Tim Clark - 2016 Program Participant

Why did you decide to participate in an international program?

It seemed like a great opportunity to travel while doing something that felt purposeful. I'm a big believer in the importance of travel for expanding your perspective and it had been too long since I had been overseas. At the same time, I didn't want to just be a tourist. When I got the invitation from Buds to Blossoms, it just seemed like serendipity.

Orphanage for children with disabilities in Ho Chi Minh City, Vietnam

At an orphanage for children with disabilities

How did you find Buds to Blossoms?

I was actually invited by one of the group leaders, who contacted me after seeing my ads for massage therapy online. So really, it chose me. It makes sense for Australians to do volunteer work in Vietnam because it's so close, and it makes sense for massage therapists to do Buds to Blossoms because of its emphasis on massage. I should stress, though, that it's not necessary to have any massage experience to volunteer with Buds to Blossoms. Anyone can do it!

What did you like most about Ho Chi Minh City?

Ho Chi Minh City is an exciting place to be. There is such an energy about the place. It takes a bit of getting used to, and can be quite alienating at first, but once you're in its rhythm, it starts to feel quite welcoming. I found the people to be very accommodating, warm, and friendly. Visiting the orphanages also gives you a sense of really connecting to the place, and you get to know it pretty well because you're driving around a lot.

What do you think makes Buds to Blossoms different than other volunteer organizations in Vietnam?

Though my knowledge of other programs is very limited, the great thing for me about this program is its emphasis on the value of touch. As a massage therapist, I really wanted to be able to do something with my skills that would benefit people in a really meaningful way. To work with children in this program teaches you so much about the importance of touch as a way of feeling connected and valued as a human being, how essential that is to us as we grow up. It's so rewarding when you see the children feel that.

Child getting a massage at an orphanage in Vietnam

It's hard not to smile!

How did the Buds to Blossoms staff make you feel at home?

Tamie and Les, the group leaders, are just amazing people. They are gifted leaders and role models in every way throughout the program. They take a genuine interest in the children and careers at the centres, as well as in the volunteers they recruit. We had wonderful conversations on the bus, on the way to the orphanages, and during the group meetings. They always encouraged us to reflect on our experiences and to let them know if there was anything that felt was too difficult. They also organized group dinners twice a week, which was a great way to socialise with the other volunteers and feel connected to the experience.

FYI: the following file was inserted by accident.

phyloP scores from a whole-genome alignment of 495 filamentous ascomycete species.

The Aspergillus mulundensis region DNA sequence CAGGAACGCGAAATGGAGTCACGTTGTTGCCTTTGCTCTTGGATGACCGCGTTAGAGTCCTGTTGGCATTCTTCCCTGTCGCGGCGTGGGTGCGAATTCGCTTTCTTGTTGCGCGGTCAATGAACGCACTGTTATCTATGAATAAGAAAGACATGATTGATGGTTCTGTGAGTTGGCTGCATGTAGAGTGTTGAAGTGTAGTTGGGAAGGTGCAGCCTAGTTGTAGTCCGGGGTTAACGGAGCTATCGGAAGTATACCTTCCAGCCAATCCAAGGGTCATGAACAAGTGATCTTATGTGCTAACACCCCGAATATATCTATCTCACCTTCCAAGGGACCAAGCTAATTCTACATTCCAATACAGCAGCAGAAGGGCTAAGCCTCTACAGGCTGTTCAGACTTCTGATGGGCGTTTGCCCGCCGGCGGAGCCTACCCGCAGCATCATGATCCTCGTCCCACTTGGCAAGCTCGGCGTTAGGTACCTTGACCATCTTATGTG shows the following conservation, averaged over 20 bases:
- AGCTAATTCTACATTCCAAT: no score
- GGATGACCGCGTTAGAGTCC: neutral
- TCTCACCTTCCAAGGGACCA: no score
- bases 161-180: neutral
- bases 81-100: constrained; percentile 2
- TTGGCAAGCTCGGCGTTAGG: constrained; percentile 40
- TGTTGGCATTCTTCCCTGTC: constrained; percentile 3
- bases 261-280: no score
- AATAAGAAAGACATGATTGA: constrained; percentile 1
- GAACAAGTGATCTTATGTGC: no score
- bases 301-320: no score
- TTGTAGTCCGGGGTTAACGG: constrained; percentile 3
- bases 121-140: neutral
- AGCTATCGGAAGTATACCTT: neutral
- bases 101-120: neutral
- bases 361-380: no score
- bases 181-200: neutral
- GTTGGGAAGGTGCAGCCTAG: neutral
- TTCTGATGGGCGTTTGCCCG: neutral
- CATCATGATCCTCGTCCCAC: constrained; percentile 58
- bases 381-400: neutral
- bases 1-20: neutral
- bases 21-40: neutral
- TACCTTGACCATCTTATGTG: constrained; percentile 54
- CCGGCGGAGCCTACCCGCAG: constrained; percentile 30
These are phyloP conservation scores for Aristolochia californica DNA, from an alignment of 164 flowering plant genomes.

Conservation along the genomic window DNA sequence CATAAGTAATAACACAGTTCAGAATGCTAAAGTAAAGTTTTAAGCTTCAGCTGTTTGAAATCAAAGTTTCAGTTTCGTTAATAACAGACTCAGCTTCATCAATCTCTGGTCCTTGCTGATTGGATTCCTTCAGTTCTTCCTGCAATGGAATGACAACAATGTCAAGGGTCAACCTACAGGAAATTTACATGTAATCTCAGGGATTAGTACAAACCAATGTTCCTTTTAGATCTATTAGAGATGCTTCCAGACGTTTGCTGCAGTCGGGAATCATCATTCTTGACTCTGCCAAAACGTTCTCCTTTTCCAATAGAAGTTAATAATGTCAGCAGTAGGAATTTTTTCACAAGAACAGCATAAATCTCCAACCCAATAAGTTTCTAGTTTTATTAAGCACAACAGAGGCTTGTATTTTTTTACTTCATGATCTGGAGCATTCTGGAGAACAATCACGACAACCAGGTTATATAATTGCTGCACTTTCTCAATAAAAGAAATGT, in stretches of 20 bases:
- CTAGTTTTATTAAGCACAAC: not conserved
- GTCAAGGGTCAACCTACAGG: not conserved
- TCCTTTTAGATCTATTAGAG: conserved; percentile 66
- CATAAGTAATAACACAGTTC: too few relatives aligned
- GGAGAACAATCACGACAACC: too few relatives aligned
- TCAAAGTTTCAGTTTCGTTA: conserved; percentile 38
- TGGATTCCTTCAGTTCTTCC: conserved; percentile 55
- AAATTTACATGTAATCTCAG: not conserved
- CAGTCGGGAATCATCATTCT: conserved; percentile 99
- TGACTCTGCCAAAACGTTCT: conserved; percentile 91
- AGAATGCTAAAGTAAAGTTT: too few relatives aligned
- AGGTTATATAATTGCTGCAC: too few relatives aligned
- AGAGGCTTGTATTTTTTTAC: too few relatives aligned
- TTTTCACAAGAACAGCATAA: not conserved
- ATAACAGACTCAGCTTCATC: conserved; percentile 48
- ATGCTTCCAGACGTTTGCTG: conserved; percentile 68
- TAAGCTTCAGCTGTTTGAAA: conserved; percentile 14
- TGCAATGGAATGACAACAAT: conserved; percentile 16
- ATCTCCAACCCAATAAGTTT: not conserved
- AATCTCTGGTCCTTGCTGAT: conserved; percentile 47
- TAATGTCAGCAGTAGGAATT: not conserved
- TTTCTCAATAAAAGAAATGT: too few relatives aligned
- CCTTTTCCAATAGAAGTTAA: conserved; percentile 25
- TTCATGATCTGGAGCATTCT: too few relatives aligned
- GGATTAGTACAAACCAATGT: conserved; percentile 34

Would you change anything about your volunteer experience?

There's honestly nothing I would have changed about the experience. Sure, at the end of the two weeks, I was pretty exhausted, but I feel like I managed that pretty well. I found really great, cheap accommodation close to our daily meeting point; it even had a pool. Being able to swim every day made it easier to manage the physical demands of the work, which does involve a lot of sitting. Maybe next time I'll bring my yoga mat with me so I can do some yoga as well?

Volunteer playing with an orphan in Ho Chi Minh City, Vietnam

Fun and games

What was an average day like for you?

The schedule is varied. Some days are more onerous than others, and a big day is usually followed by an easier day. But a typical day might involve: meeting with the other volunteers around 9 a.m., going for a one or two hour group meeting (where we discuss our experiences and share concerns and advice), driving out together to an orphanage or centre, massaging the children from an hour or two, going back to the meeting point, and grabbing some lunch somewhere. Then heading out to another orphanage (or two), where we'll massage the children for up to two hours, driving back to the meeting point, or going for a group dinner. Evenings are generally pretty free, which is good because the days are fairly tiring.

 What did you really appreciate about your program outside of the orphanages?

The group dinners gave us an opportunity to relax and socialise in a relaxed setting. Les and Tamie know lots of great restaurants around Ho Chi Minh City. It's always the volunteer's choice as to whether they attend and there's no stigma against anyone who feels like having a quiet one on their own.

What type of accommodation did you have? What did you like best about it?

My accommodation was in a serviced apartment in District 2. It was in a grand, old house that had been converted into lodgings only a few months earlier. It was very cheap but had a pool, private balcony, bar fridge, reliable air con (very important), laundry service, and a shared kitchen. It was not the Ritz-Carlton, but it had a relaxed, homely feeling that most hotels lack.

Volunteer tickling an orphan in Ho Chi Minh City, Vietnam

Such an infectious giggle!

What did you bring home with you from volunteering abroad?

I left the program with so much. I had a greater sense of my own self-worth and ability to impact others in a positive way. I had a greater sense of my own humanity, of who I am when the need to earn a living is taken out of the equation. I was free to explore the full extent of my ability to nurture others and, in doing so, I nurtured myself. I'm now looking at volunteer massage opportunities closer to home and plan to return to the program in a year's time. I can't wait!